On 09/29/2013 12:41 AM, Felipe Contreras wrote:
> On Tue, Sep 24, 2013 at 1:39 PM, Jonathan Nieder <jrnie...@gmail.com> wrote:
>>> On Sat, Sep 21, 2013 at 02:20:21PM -0500, Felipe Contreras wrote:
>>>> For now simply add a few common aliases.
>>>>   co = checkout
>>>>   ci = commit
>>>>   rb = rebase
>>>>   st = status
>>> [...]
>> But making 'ci' a synonym of another command by default while still
>> keeping its definition configurable would be doing people a
>> disservice, I fear.
> And I and many (most) users disagree.
>> As long as 'ci' works out of the box, it will
>> start showing up in examples and used in suggestions over IRC, etc,
>> which is great.

...and in scripts.

> It might, or...
>> Unfortunately that means that anyone who has 'ci'
>> defined to mean something different can no longer use those examples,
>> that advice from IRC, and so on.  So in the world where 'ci' is a
>> synonym for 'commit' by default, while people still *can* redefine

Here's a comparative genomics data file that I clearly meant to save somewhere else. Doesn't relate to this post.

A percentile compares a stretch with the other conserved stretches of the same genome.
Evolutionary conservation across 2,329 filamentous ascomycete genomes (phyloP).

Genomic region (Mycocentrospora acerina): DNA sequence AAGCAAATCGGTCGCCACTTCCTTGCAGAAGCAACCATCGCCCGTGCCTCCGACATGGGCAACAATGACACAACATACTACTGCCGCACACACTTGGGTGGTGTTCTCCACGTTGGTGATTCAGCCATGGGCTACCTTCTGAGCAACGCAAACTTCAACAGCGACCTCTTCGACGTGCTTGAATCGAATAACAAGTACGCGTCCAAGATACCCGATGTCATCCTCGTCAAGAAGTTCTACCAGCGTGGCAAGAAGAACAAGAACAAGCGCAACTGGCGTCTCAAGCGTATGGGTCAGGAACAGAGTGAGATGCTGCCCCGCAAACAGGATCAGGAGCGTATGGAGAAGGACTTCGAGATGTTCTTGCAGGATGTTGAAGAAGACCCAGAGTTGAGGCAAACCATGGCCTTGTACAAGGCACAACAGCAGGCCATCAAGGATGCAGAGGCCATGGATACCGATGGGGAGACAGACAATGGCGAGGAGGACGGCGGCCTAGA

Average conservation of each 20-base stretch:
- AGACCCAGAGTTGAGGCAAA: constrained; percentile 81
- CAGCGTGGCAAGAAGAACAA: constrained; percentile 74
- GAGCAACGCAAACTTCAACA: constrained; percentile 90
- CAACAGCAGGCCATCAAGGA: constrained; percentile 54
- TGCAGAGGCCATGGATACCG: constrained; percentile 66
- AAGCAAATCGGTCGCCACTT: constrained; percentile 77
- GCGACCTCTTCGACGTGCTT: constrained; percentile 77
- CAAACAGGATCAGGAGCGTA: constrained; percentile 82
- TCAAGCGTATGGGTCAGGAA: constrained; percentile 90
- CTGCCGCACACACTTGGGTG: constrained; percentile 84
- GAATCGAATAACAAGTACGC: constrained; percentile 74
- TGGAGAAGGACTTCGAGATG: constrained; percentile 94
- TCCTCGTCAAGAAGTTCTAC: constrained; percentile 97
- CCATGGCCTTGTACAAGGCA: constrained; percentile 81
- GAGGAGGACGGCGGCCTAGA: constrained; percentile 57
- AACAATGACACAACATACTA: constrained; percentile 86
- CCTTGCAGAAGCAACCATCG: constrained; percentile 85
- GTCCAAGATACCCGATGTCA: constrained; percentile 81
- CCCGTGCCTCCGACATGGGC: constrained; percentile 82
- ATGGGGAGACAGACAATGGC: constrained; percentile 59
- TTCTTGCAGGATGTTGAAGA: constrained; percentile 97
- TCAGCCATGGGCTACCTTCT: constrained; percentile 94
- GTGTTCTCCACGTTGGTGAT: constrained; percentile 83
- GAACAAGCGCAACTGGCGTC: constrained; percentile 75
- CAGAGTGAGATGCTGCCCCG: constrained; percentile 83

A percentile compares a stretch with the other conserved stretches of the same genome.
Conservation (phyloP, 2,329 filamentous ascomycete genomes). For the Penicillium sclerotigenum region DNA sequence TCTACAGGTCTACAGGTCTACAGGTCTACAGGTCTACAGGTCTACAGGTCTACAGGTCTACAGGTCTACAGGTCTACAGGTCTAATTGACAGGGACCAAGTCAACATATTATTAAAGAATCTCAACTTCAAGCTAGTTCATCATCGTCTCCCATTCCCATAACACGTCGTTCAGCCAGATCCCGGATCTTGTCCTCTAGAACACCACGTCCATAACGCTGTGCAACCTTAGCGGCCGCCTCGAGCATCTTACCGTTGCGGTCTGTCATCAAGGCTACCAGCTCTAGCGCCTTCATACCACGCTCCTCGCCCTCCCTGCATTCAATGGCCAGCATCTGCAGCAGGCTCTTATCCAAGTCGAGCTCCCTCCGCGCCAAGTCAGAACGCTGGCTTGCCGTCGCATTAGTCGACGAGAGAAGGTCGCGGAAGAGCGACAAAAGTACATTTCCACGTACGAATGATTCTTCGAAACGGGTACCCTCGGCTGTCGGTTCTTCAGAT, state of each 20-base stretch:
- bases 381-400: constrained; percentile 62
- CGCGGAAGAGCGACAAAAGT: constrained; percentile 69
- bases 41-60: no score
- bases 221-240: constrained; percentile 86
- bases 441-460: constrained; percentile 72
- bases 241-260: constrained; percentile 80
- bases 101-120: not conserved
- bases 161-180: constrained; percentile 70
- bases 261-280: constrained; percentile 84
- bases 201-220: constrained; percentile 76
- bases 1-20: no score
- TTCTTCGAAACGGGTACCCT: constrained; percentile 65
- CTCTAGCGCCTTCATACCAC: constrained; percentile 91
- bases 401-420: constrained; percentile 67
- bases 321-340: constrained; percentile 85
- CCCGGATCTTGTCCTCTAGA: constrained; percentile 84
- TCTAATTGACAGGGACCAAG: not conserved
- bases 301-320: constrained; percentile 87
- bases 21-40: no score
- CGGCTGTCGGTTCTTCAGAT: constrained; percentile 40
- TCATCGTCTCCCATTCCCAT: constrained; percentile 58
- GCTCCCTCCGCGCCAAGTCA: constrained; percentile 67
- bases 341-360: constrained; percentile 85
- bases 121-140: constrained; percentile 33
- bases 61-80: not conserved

>> 'ci' to include whatever options they like (e.g., "-a"), actually
>> carrying out such a personal customization is asking for trouble.
> Precisely for this reason it might not. If people know aliases can be
> different in different machines, they would avoid them in
> documentation which is meant for all machines.

My experience contradicts your prediction.  I have 'ci'/'co' aliases in
my own configuration.  But even though I am aware of the fact that other
people might not have the same aliases, I have on multiple occasions
used them in documentation and/or scripts meant for other people.  The
muscle memory is just too strong.

My error was discovered by other people who didn't have those aliases.
If *most* people had the same aliases as I did, and others had defined
their own slightly different ones, then the scripts would have subtly
malfunctioned for the latter set of users and I would have had trouble
reproducing the errors.

That being said, independent of aliases, there are many other config
settings that can affect commands that might be used in documentation or
scripts, and which also could be the source of errors for the non-vigilent.

So, even though I think such aliases are a great convenience factor, I
am -0 on including pre-defined but overrideable aliases and -1 on
including pre-defined and non-overrideable aliases.


Michael Haggerty
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